Dale Smith was the first cowboy ever to qualify for the National Finals Rodeo in four events. It’s a rare feat that only two cowboys have ever pulled off, with the other being the King of the Cowboys himself, Trevor Brazile. Both men wore felt back numbers as headers, heelers, calf ropers and steer ropers, and will go down in history as rodeo royalty. Dale died in 2017. But he deserves to be remembered always, not only for his arena accomplishments, but for his lifelong dedication to making the cowboy sport better for the cowboys.
Dale was one of the greatest timed-event cowboys of all time, and always will be. He won back-to-back world team roping titles in 1956-57, and in 1958 missed a third-straight gold buckle by $13 behind Ted Ashworth. In 1959, Dale qualified for the first-ever National Finals in three events—team roping, calf roping and steer roping—and was the first cowboy ever to get that done.
Dale Smith’s rodeo heyday played out before I was born. But I’ve heard all my life about his impact and lifelong dedication to the sport he held so dear. The storyline, as told to me by cowboy elders the likes of Hall of Fame steer wrestlers and lifelong friends Jack Roddy and now late John W. Jones Sr., was that Dale’s service to the cowboy community was a sincere labor of love. Smith—who was inducted with the inaugural ProRodeo Hall of Fame Class of 1979—served as RCA team roping director before dedicating 16 years as the president of the Rodeo Cowboys Association and later Professional Rodeo Cowboys Association in the 1960s, ’70s and ’80s.
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“Smith successfully led the Association through some of its darkest hours,” Dale’s ProRodeo Hall of Fame plaque reads.
Some of this great rodeo history will be lost when their generation is gone. So I called Jack Roddy, who like Dale was a two-time champ of the world, and asked him about Dale Smith the cowboy and leader. Like Dale, Jack made his money ranching and wasn’t interested in being paid in cowboy money. His only agenda was making rodeo better for the cowboys.
“Dale Smith was the best cowboy I ever saw,” said Roddy, 83, who served as Smith’s vice president for 14 of those 16 years, in addition to representing rodeo’s big men as the steer wrestling director. “He team roped—both ends, roped calves and steer roped with the best of them. He had a ranch on the Mexican border in Arivaca, Arizona, and I’ve seen him rope Brahma bulls and wild, F1 cows out on the open desert. Dale was not only a great rodeo hand, but a great ranch cowboy, too.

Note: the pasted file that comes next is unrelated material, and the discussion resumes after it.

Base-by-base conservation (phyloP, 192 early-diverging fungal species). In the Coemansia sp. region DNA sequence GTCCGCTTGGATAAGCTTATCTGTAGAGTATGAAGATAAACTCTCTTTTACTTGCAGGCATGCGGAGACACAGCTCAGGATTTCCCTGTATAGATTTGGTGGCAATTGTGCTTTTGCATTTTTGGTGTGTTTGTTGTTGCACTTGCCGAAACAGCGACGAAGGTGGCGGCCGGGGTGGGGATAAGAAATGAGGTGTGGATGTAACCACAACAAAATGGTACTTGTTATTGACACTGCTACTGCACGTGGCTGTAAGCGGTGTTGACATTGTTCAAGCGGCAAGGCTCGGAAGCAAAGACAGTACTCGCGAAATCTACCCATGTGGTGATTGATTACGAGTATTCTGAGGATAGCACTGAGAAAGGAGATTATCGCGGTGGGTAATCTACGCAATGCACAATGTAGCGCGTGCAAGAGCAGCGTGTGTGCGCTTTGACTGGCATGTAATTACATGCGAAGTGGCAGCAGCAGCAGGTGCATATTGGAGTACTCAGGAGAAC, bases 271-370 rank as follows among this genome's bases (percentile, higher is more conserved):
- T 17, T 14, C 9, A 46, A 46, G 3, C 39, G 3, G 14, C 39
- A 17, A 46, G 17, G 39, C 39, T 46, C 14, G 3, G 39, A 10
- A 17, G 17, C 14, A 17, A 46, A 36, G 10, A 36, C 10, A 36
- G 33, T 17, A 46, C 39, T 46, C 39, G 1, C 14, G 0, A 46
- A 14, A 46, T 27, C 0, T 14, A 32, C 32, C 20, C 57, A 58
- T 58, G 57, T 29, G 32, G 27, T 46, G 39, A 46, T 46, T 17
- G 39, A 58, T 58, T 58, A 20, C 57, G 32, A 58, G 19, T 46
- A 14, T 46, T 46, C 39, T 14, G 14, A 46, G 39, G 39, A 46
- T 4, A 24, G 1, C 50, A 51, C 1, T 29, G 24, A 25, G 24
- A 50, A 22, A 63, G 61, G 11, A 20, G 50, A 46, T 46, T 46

“Dale also raised and trained some of the very best rodeo and race horses, including Poker Chip (Peake, also an original 1979 ProRodeo Hall of Fame inductee, who was a superstar calf roping horse and an own son of Driftwood).”
According to Dale’s old friend Jack, “The Smiths were huge land owners in Arizona. Dale owned the Flying X Ranch in Arivaca, the Diamond Bar Ranch near Kingman and several others in Arizona. He made his wealth in the cattle and ranching business, so he led the RCA (predecessor to the PRCA) and PRCA for the love of the game. We didn’t need or want the other cowboys’ money.
“Dale was a terrific competitor, a good guy and a great leader. He was very business-wise, and the sport of rodeo was very near and dear to his heart. He lived it. The cowboys respected him, and everything Dale did was for the cowboys. I sat next to Dale all my life, and was proud to do it. Dale’s the guy who took the wild days of cowboys fighting barroom brawls to where it is today.”
No need to name rodeo or stock contractor names now, but back when Roddy was the steer wrestling director he had a no-nonsense policy in place to keep eliminators from staying in the draw.
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“I couldn’t be at all places at all times, but by God, if Roy Duvall called and said a steer was no good and took every guy who drew him out of it, I had him bob that steer’s tail,” Jack said. “Those bob-tailed steers were taken out of the draw. I pulled out my pocket knife at one rodeo where the stock contractor pulled in with 40 700-pound, greasy-fat Herefords and bobbed 40 tails.
“In those days, the cowboys ran the rodeo business. We did it because we loved the sport. We didn’t want to be paid to run the rodeo business. We made our money elsewhere. We just wanted to make rodeo better for the kids coming up behind us.”